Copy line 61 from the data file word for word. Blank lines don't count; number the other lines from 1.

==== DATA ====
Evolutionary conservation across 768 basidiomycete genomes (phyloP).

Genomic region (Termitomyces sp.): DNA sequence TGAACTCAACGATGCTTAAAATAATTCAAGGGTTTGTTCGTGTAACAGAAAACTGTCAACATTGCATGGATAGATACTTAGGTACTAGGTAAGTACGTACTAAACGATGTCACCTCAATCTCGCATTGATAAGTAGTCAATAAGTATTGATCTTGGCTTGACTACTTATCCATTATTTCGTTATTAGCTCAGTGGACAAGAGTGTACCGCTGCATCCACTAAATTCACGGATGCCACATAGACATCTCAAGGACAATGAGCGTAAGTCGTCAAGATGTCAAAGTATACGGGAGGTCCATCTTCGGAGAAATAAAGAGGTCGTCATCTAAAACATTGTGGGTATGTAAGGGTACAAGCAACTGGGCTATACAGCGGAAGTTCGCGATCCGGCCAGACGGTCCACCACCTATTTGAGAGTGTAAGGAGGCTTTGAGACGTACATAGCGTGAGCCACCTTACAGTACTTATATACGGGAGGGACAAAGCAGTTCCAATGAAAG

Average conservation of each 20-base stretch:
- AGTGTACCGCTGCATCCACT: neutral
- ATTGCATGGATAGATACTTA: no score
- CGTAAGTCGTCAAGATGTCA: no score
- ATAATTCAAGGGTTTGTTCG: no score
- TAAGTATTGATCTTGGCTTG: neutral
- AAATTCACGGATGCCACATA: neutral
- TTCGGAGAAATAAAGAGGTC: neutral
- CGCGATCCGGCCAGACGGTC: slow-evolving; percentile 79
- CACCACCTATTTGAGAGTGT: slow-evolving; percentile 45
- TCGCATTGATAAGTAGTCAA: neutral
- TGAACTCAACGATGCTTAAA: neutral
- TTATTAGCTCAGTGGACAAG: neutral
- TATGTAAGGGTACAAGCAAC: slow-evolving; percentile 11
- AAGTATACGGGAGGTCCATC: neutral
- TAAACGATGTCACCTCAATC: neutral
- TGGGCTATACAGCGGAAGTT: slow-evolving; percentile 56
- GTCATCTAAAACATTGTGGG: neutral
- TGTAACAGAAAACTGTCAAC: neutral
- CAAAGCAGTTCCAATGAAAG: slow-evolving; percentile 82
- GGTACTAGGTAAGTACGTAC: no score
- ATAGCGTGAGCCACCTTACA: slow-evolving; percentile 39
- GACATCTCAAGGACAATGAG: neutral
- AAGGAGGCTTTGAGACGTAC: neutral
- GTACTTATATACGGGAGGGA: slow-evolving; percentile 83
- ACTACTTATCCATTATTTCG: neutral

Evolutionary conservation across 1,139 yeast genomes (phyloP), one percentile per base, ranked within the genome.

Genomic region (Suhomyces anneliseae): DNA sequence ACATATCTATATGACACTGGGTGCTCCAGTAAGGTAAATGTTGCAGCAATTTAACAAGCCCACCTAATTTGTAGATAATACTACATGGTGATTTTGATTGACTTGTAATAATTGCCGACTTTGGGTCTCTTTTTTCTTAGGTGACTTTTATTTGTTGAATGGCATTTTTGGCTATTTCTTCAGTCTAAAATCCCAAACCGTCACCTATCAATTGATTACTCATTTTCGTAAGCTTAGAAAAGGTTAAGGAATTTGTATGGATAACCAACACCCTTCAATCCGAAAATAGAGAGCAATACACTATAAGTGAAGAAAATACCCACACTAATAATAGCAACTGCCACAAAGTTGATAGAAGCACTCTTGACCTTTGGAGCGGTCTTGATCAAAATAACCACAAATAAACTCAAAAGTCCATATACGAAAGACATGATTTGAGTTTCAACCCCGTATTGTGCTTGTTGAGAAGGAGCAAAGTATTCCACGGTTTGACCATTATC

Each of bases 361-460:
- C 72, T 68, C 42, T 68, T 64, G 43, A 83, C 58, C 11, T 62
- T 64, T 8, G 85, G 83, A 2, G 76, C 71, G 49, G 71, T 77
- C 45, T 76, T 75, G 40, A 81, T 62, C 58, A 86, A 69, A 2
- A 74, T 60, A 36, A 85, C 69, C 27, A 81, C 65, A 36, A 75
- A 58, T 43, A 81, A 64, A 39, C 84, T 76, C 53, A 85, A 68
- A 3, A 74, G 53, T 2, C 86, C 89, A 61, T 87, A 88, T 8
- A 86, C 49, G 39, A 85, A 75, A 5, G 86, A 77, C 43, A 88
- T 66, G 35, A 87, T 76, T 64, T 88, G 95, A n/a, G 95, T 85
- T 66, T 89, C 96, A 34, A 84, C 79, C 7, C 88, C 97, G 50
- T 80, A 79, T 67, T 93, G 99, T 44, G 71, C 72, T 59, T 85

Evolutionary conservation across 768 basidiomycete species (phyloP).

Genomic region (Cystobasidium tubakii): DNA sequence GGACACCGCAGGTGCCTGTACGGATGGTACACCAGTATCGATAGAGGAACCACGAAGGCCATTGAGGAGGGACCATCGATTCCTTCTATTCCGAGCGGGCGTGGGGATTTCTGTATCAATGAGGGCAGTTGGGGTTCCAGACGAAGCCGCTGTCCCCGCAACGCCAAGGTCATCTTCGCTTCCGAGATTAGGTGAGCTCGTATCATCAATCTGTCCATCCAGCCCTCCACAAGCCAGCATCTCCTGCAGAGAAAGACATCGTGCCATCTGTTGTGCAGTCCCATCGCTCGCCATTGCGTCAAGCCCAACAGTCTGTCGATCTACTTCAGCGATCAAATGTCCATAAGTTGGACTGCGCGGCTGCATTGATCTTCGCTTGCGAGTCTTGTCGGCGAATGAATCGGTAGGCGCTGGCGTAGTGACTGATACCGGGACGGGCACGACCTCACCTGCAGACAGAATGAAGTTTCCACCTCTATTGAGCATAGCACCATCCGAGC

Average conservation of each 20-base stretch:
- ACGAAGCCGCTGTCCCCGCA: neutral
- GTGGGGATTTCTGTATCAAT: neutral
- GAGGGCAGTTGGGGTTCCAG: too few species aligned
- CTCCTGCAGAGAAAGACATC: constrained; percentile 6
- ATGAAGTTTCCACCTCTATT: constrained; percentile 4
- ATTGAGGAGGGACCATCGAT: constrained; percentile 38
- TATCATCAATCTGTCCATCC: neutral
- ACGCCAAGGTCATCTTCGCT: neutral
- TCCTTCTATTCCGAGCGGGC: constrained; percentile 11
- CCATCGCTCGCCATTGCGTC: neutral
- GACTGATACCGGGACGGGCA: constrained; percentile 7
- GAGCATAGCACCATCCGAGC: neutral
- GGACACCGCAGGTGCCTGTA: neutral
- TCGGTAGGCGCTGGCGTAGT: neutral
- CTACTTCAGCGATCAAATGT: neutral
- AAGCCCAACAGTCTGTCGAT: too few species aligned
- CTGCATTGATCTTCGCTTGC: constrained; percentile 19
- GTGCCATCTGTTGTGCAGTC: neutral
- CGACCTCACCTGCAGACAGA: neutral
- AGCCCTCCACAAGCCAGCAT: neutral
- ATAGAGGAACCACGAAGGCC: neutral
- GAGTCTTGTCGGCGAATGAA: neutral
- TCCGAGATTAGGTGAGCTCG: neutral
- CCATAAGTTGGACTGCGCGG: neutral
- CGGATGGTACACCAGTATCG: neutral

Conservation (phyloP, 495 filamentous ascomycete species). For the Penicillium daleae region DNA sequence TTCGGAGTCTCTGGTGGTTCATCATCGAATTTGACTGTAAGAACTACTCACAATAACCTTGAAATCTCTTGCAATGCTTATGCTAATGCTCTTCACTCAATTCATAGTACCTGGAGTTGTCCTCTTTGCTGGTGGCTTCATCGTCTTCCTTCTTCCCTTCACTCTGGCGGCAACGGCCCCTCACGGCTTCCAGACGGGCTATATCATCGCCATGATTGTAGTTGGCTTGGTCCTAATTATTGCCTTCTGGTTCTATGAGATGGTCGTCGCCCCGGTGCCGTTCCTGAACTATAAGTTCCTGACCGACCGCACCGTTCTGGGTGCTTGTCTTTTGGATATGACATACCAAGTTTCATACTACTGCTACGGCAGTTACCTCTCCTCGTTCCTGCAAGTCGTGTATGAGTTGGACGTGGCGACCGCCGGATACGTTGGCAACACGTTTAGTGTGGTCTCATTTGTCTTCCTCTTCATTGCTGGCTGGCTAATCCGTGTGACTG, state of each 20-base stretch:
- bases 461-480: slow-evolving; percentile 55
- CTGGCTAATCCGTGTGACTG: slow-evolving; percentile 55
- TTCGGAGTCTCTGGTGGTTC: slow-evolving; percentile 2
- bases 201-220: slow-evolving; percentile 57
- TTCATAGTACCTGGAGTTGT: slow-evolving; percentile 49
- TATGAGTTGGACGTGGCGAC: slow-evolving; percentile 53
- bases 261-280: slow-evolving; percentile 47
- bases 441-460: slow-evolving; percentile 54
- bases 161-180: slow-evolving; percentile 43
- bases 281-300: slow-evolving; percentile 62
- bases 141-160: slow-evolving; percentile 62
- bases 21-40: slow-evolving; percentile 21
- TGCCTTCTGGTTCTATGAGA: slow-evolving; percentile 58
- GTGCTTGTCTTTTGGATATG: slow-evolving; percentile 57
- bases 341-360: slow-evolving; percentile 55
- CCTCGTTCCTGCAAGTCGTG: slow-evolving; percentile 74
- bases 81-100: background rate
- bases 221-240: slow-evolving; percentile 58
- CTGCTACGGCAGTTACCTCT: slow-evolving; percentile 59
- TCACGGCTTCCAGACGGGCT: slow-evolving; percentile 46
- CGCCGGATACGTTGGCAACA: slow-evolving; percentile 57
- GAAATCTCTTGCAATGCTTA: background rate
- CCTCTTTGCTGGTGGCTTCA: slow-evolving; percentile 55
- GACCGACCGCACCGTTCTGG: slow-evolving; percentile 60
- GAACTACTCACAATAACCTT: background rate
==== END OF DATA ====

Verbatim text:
- CTGCATTGATCTTCGCTTGC: constrained; percentile 19